The Drakenstein municipality has a loan debt of more than R1.63billion and low revenue streams.
A recent document showed that the municipality took out loans to the value of R2.184bn over the past nine years and has only repaid R554 million of that debt.
It also showed that cash reserves were depleted and that the municipality’s revenue growth had slowed down as more people were now off the electricity and water grid.
The municipality received a clean audit opinion from the auditor-general for the 2018/2019 financial year and the Treasury rated Drakenstein among the most financially healthy in the country.
Municipal spokesperson Riana Geldenhuys denied that the municipality had cash flow problems.
She said the loans, taken to invest in critical infrastructure services, were taken based on certain growth assumptions and that the tax base would be able to serve the interest and redemption instalments.
Geldenhuys said, owing to the slow economy and the municipality’s shrinking tax base over the past five years, it had to restructure repayment periods, extending them by between five to seven-and-a-half years.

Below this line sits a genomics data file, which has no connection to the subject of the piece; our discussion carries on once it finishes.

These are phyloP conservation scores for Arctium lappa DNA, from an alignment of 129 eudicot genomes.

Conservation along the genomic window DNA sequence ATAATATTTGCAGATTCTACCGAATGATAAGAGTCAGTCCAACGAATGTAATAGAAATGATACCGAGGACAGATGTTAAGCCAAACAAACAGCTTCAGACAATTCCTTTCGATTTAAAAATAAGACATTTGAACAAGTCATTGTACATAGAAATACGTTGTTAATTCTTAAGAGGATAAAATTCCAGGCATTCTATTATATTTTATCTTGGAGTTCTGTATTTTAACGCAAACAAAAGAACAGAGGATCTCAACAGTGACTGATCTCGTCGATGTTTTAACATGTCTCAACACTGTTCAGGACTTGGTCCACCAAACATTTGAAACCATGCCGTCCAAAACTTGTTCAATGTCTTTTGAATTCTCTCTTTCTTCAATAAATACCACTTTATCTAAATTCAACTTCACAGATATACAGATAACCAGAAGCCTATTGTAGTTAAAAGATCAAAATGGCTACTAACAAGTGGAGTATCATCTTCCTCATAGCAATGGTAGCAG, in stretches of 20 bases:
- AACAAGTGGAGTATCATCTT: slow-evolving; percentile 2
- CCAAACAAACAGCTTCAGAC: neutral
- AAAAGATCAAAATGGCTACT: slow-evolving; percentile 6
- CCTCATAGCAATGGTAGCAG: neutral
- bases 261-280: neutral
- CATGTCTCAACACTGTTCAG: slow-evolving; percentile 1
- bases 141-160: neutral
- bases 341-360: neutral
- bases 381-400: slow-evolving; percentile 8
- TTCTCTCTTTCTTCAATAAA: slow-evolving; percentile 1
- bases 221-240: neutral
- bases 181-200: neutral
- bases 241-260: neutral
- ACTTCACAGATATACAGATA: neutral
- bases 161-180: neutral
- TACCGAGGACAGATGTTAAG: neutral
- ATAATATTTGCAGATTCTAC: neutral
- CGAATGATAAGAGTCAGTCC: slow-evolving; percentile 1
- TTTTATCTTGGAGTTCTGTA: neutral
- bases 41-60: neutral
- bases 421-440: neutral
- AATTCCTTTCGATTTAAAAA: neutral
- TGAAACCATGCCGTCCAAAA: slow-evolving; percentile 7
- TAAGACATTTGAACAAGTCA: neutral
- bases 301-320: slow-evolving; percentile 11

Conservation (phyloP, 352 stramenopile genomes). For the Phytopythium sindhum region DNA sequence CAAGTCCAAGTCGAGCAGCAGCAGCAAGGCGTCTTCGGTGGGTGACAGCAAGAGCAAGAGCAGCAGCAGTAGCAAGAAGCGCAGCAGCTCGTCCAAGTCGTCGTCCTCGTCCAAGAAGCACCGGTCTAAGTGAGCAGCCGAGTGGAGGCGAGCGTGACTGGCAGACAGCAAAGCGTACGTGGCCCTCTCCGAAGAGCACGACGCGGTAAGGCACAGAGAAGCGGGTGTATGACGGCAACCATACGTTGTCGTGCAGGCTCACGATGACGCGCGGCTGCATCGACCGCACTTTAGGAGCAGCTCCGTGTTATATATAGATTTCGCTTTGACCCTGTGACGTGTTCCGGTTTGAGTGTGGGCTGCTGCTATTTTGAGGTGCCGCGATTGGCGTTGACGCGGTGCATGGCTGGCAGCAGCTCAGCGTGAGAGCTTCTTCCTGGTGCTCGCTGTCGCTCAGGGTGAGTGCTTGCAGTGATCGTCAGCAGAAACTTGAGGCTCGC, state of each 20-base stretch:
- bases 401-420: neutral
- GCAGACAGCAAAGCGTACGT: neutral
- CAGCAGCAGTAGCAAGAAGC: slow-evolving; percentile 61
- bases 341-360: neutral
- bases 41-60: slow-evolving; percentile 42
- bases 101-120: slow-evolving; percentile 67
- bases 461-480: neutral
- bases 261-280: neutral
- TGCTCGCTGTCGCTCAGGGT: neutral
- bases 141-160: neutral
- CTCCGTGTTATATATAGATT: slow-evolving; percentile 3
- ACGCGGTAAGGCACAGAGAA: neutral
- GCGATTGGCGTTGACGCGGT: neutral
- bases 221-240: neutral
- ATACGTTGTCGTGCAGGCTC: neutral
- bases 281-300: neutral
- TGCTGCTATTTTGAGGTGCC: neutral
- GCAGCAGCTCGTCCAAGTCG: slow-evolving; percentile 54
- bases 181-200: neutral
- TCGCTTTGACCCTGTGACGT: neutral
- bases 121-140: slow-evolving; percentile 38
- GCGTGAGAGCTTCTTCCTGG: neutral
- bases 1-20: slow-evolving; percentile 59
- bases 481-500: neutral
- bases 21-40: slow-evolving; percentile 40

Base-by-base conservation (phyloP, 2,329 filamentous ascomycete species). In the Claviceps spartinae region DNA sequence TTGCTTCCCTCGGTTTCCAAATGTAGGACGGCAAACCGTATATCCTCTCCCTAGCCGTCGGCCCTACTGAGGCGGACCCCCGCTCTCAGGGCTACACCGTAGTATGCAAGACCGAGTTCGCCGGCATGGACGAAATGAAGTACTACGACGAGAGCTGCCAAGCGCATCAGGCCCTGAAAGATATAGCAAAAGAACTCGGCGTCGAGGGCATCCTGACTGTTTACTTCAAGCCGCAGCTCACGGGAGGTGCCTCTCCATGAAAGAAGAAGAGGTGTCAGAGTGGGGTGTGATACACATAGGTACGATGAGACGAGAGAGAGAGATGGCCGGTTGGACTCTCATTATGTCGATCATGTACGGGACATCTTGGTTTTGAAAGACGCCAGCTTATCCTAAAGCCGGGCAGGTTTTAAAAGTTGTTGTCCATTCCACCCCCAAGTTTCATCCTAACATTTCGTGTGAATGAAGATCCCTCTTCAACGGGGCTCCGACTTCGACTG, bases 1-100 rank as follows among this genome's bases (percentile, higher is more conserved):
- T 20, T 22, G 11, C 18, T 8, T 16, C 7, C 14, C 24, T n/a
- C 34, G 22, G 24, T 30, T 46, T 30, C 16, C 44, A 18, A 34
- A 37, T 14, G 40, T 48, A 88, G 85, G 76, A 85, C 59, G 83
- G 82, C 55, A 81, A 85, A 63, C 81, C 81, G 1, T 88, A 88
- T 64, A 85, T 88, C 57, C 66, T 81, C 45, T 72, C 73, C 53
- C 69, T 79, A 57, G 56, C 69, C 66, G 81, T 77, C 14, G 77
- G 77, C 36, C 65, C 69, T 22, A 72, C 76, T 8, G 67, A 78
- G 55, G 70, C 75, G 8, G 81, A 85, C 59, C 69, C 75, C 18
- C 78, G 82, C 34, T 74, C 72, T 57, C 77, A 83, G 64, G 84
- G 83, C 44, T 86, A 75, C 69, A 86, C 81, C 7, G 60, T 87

She said the R1.63bn loan book included R1.56bn owed to two large financial institutions and the Development Bank of Southern Africa.
“By restructuring these loans, the burden on ratepayers was eased. The interest and redemption instalments will be repaid by the current ratepayers and by the growing tax base over the next 10 to 15 years,” Geldenhuys said.
She said the municipality planned to increase its revenue streams.
This would be done through increasing yearly property rates and service charges (for electricity, water, sewerage and refuse removal), and by expanding the tax base through new residential and business developments.
She identified building plans as one such revenue stream, saying that, in 2017/2018, new plans worth R2.5bn were approved as was R2.3bn for the following financial year.